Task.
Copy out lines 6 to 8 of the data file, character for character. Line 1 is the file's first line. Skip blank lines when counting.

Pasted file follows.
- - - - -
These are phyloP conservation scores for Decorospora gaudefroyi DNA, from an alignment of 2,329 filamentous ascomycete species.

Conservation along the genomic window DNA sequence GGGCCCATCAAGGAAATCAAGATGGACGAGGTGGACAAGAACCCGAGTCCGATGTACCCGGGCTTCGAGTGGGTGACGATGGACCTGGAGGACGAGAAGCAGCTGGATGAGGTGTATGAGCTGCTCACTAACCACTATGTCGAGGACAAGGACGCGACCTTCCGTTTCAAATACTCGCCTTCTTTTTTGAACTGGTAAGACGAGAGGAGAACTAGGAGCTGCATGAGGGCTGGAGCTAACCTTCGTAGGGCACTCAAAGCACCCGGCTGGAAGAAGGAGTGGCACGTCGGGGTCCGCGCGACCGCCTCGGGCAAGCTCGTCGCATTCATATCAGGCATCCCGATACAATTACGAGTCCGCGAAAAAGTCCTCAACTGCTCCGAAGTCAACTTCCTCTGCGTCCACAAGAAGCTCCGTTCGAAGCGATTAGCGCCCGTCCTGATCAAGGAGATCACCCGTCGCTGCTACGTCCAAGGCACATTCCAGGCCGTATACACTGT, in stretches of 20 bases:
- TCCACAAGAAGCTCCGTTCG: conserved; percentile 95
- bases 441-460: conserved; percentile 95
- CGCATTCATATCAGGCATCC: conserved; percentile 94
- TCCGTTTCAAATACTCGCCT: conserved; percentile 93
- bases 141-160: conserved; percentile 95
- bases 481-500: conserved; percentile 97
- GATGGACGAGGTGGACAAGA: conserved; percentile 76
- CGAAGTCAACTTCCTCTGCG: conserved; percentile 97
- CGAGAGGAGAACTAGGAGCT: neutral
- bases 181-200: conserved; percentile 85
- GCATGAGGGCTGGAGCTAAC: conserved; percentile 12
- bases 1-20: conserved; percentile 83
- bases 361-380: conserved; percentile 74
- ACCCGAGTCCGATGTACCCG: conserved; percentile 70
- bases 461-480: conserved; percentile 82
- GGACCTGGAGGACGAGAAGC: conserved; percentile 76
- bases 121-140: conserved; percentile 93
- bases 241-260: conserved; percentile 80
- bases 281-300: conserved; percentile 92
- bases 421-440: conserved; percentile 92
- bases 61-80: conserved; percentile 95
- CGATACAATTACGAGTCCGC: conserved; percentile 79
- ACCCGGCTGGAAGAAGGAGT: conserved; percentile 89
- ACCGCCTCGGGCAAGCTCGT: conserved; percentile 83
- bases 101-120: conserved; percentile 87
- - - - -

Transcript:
- TCCGTTTCAAATACTCGCCT: conserved; percentile 93
- bases 141-160: conserved; percentile 95
- bases 481-500: conserved; percentile 97